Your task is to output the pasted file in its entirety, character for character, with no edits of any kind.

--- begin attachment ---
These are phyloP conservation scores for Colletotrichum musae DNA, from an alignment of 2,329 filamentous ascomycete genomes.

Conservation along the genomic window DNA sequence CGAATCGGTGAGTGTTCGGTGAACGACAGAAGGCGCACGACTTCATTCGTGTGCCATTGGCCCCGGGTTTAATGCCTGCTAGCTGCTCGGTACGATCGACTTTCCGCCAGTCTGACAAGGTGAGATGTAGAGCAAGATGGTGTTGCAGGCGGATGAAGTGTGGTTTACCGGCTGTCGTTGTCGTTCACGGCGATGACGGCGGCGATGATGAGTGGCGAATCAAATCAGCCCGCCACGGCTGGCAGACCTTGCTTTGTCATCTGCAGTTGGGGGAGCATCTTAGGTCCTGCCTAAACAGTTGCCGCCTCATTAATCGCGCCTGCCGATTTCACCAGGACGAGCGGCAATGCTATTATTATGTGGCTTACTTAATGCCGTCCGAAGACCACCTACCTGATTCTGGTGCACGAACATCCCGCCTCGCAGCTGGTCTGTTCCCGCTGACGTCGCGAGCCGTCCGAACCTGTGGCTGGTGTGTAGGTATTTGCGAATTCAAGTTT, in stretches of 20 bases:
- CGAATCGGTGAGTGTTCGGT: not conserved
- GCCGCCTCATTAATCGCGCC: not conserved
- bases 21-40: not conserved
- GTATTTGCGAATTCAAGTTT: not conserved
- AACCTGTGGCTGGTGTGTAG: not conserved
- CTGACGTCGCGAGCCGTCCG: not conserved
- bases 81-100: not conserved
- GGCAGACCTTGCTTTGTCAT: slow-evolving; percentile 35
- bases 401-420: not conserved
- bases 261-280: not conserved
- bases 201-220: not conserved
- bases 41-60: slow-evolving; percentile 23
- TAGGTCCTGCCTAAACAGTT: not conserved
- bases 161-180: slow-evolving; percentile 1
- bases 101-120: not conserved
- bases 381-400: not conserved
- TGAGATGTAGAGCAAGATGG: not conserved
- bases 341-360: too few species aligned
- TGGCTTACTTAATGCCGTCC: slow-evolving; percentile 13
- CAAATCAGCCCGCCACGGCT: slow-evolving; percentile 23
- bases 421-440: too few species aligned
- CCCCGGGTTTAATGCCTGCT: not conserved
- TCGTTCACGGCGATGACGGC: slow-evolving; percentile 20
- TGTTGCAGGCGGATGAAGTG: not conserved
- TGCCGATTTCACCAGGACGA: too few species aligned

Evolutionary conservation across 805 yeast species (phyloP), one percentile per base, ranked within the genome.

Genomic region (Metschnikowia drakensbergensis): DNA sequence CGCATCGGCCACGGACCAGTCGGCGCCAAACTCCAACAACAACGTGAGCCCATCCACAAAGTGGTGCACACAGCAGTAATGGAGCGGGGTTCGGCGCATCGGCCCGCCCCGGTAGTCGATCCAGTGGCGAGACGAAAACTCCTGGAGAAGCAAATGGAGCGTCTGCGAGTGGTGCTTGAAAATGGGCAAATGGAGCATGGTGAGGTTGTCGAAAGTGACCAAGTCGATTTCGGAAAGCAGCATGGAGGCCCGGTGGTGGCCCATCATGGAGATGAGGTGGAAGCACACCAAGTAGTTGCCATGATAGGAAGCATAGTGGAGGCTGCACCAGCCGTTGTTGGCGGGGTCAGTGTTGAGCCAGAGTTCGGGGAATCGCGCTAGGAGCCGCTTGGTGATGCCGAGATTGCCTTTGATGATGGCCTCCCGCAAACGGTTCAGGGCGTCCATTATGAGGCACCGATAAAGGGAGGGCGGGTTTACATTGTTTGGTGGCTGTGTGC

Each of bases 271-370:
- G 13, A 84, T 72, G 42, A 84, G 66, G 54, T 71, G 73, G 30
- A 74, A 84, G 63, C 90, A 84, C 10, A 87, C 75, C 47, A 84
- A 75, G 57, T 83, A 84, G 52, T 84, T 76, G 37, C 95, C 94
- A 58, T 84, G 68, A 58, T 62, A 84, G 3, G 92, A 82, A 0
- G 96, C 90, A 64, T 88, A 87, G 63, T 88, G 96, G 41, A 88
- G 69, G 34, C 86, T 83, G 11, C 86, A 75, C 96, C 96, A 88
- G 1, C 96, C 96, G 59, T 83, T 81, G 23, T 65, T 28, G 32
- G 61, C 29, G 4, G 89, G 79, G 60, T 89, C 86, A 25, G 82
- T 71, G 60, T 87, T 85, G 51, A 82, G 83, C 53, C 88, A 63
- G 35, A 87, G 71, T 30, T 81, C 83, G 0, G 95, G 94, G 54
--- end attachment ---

These are phyloP conservation scores for Colletotrichum musae DNA, from an alignment of 2,329 filamentous ascomycete genomes.

Conservation along the genomic window DNA sequence CGAATCGGTGAGTGTTCGGTGAACGACAGAAGGCGCACGACTTCATTCGTGTGCCATTGGCCCCGGGTTTAATGCCTGCTAGCTGCTCGGTACGATCGACTTTCCGCCAGTCTGACAAGGTGAGATGTAGAGCAAGATGGTGTTGCAGGCGGATGAAGTGTGGTTTACCGGCTGTCGTTGTCGTTCACGGCGATGACGGCGGCGATGATGAGTGGCGAATCAAATCAGCCCGCCACGGCTGGCAGACCTTGCTTTGTCATCTGCAGTTGGGGGAGCATCTTAGGTCCTGCCTAAACAGTTGCCGCCTCATTAATCGCGCCTGCCGATTTCACCAGGACGAGCGGCAATGCTATTATTATGTGGCTTACTTAATGCCGTCCGAAGACCACCTACCTGATTCTGGTGCACGAACATCCCGCCTCGCAGCTGGTCTGTTCCCGCTGACGTCGCGAGCCGTCCGAACCTGTGGCTGGTGTGTAGGTATTTGCGAATTCAAGTTT, in stretches of 20 bases:
- CGAATCGGTGAGTGTTCGGT: not conserved
- GCCGCCTCATTAATCGCGCC: not conserved
- bases 21-40: not conserved
- GTATTTGCGAATTCAAGTTT: not conserved
- AACCTGTGGCTGGTGTGTAG: not conserved
- CTGACGTCGCGAGCCGTCCG: not conserved
- bases 81-100: not conserved
- GGCAGACCTTGCTTTGTCAT: slow-evolving; percentile 35
- bases 401-420: not conserved
- bases 261-280: not conserved
- bases 201-220: not conserved
- bases 41-60: slow-evolving; percentile 23
- TAGGTCCTGCCTAAACAGTT: not conserved
- bases 161-180: slow-evolving; percentile 1
- bases 101-120: not conserved
- bases 381-400: not conserved
- TGAGATGTAGAGCAAGATGG: not conserved
- bases 341-360: too few species aligned
- TGGCTTACTTAATGCCGTCC: slow-evolving; percentile 13
- CAAATCAGCCCGCCACGGCT: slow-evolving; percentile 23
- bases 421-440: too few species aligned
- CCCCGGGTTTAATGCCTGCT: not conserved
- TCGTTCACGGCGATGACGGC: slow-evolving; percentile 20
- TGTTGCAGGCGGATGAAGTG: not conserved
- TGCCGATTTCACCAGGACGA: too few species aligned

Evolutionary conservation across 805 yeast species (phyloP), one percentile per base, ranked within the genome.

Genomic region (Metschnikowia drakensbergensis): DNA sequence CGCATCGGCCACGGACCAGTCGGCGCCAAACTCCAACAACAACGTGAGCCCATCCACAAAGTGGTGCACACAGCAGTAATGGAGCGGGGTTCGGCGCATCGGCCCGCCCCGGTAGTCGATCCAGTGGCGAGACGAAAACTCCTGGAGAAGCAAATGGAGCGTCTGCGAGTGGTGCTTGAAAATGGGCAAATGGAGCATGGTGAGGTTGTCGAAAGTGACCAAGTCGATTTCGGAAAGCAGCATGGAGGCCCGGTGGTGGCCCATCATGGAGATGAGGTGGAAGCACACCAAGTAGTTGCCATGATAGGAAGCATAGTGGAGGCTGCACCAGCCGTTGTTGGCGGGGTCAGTGTTGAGCCAGAGTTCGGGGAATCGCGCTAGGAGCCGCTTGGTGATGCCGAGATTGCCTTTGATGATGGCCTCCCGCAAACGGTTCAGGGCGTCCATTATGAGGCACCGATAAAGGGAGGGCGGGTTTACATTGTTTGGTGGCTGTGTGC

Each of bases 271-370:
- G 13, A 84, T 72, G 42, A 84, G 66, G 54, T 71, G 73, G 30
- A 74, A 84, G 63, C 90, A 84, C 10, A 87, C 75, C 47, A 84
- A 75, G 57, T 83, A 84, G 52, T 84, T 76, G 37, C 95, C 94
- A 58, T 84, G 68, A 58, T 62, A 84, G 3, G 92, A 82, A 0
- G 96, C 90, A 64, T 88, A 87, G 63, T 88, G 96, G 41, A 88
- G 69, G 34, C 86, T 83, G 11, C 86, A 75, C 96, C 96, A 88
- G 1, C 96, C 96, G 59, T 83, T 81, G 23, T 65, T 28, G 32
- G 61, C 29, G 4, G 89, G 79, G 60, T 89, C 86, A 25, G 82
- T 71, G 60, T 87, T 85, G 51, A 82, G 83, C 53, C 88, A 63
- G 35, A 87, G 71, T 30, T 81, C 83, G 0, G 95, G 94, G 54